Publication Date

2019

Document Type

Dissertation/Thesis

First Advisor

Gorman, David J.

Degree Name

Ph.D. (Doctor of Philosophy)

Department

Department of English

LCSH

Literature

Abstract

This study claims that every narrative text intrinsically possesses a structure of fixed relationships among its interest components. The progress of literary structuralism gave more attention to the static nature of what a narrative is than it did to the dynamic nature of how it operates. This study seeks to build on the work of those few theorists who have addressed this general oversight and to contribute a more comprehensive framework through which literary critics may better chart the distinct tensions that a narrative text cultivates as it proactively produces interest to motivate a reader's continued investment therein. This study asserts that the interest in narrative is premised on three affects- avidity, anxiety, and curiosity-and that tensions within the text are developed through five components of discourse: event, description, dialog, sequence, and presentation.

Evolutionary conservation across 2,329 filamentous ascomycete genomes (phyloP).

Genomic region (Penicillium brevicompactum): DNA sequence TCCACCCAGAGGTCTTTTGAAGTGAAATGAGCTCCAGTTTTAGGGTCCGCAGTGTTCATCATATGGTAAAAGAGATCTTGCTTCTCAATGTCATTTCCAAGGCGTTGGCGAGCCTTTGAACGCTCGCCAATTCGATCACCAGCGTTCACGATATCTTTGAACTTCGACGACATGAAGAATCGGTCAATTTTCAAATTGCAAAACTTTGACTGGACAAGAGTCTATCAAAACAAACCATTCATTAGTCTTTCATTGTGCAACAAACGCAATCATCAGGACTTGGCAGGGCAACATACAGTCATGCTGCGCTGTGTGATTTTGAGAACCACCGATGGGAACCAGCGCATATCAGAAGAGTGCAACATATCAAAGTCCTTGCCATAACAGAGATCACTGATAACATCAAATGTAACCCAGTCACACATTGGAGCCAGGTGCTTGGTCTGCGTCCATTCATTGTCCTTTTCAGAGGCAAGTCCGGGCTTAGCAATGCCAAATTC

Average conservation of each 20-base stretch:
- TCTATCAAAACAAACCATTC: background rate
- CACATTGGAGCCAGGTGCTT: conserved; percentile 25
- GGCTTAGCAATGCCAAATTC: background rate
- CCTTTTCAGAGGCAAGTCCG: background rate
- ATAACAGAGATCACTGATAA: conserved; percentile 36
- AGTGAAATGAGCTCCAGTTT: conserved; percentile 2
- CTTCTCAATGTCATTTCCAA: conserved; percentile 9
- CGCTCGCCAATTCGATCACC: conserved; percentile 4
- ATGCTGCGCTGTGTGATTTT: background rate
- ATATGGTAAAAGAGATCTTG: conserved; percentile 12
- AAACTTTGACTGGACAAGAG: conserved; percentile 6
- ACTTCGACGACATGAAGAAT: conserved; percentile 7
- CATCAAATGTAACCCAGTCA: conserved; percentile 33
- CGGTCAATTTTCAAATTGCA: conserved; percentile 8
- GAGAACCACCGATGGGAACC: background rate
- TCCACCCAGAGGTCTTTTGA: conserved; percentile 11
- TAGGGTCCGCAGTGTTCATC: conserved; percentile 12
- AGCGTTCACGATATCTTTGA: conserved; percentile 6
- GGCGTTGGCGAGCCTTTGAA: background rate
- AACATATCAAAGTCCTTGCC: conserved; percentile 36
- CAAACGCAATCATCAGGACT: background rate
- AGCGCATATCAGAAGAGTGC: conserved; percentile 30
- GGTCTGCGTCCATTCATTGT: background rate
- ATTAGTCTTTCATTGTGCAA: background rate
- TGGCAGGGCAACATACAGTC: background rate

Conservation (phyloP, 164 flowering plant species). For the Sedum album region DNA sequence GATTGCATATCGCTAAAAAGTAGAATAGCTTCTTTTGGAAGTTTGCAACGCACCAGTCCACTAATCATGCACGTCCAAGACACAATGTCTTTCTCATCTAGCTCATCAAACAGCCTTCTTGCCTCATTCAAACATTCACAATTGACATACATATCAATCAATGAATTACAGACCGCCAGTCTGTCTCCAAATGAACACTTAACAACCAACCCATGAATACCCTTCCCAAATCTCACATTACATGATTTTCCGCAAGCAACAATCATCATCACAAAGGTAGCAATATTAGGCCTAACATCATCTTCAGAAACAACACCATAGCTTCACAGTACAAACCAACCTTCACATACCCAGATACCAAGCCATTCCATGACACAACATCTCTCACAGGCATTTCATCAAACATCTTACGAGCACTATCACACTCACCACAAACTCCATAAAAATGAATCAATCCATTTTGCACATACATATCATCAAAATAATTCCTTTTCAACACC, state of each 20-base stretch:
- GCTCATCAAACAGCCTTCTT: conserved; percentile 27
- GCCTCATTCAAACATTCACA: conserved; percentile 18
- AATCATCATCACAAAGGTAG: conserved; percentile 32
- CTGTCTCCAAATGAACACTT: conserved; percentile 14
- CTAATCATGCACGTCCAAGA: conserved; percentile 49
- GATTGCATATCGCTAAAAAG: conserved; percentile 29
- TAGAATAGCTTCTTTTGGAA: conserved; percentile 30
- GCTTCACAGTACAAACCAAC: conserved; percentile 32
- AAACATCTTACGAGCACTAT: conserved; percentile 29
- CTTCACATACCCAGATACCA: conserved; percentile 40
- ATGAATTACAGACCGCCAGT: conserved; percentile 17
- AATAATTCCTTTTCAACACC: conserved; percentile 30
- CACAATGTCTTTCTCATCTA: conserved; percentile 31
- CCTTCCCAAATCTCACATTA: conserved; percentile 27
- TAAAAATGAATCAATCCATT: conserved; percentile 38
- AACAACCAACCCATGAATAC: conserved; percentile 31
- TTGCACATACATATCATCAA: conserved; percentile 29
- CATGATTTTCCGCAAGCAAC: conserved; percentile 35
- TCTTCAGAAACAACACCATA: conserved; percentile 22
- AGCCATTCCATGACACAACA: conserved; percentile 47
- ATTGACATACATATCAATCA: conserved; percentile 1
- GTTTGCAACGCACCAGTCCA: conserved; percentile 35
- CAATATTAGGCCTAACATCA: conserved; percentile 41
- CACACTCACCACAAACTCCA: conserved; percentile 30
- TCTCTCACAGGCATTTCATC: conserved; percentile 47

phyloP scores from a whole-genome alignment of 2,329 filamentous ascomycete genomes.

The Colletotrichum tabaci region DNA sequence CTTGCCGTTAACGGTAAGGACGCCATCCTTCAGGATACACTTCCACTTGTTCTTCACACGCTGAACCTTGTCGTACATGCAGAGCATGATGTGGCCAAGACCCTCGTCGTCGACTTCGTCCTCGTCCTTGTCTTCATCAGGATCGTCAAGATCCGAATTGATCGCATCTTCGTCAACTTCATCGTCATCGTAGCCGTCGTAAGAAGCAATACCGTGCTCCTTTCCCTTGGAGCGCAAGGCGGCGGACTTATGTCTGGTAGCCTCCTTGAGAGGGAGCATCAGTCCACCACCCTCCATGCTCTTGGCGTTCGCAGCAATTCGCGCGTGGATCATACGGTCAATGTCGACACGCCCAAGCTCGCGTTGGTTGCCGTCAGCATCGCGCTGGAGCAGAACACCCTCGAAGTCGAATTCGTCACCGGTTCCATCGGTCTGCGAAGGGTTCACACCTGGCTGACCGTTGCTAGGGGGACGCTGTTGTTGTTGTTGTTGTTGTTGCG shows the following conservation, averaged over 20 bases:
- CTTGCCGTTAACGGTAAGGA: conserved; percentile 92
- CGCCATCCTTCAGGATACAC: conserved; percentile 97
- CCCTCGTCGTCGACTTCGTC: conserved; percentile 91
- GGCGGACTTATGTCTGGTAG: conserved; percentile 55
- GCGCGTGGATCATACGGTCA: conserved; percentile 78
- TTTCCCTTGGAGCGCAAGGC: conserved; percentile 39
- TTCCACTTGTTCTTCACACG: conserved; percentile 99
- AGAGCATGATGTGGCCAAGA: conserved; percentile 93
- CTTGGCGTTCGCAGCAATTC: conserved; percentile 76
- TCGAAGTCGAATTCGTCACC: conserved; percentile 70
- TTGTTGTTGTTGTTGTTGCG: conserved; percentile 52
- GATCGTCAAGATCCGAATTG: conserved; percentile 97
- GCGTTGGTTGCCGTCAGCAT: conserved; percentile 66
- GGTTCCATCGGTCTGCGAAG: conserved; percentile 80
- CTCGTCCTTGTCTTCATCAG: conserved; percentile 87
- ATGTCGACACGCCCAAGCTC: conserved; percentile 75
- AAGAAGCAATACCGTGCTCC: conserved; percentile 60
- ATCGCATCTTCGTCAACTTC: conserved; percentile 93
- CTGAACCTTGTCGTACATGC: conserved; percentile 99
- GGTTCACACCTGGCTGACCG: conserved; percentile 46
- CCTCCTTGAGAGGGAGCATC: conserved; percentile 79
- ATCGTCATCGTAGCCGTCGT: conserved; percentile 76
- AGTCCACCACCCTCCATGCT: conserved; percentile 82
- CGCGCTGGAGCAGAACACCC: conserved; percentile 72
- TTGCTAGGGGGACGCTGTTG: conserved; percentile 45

Comments

Committee members: May, Brian; Ryan, Tim A.; Schmid, Wolf.||Advisor: Gorman, David J.||Includes bibliographical references.

Extent

207 pages

Language

eng

Publisher

Northern Illinois University

Rights Statement

In Copyright

Rights Statement 2

NIU theses are protected by copyright. They may be viewed from Huskie Commons for any purpose, but reproduction or distribution in any format is prohibited without the written permission of the authors.

Media Type

Text

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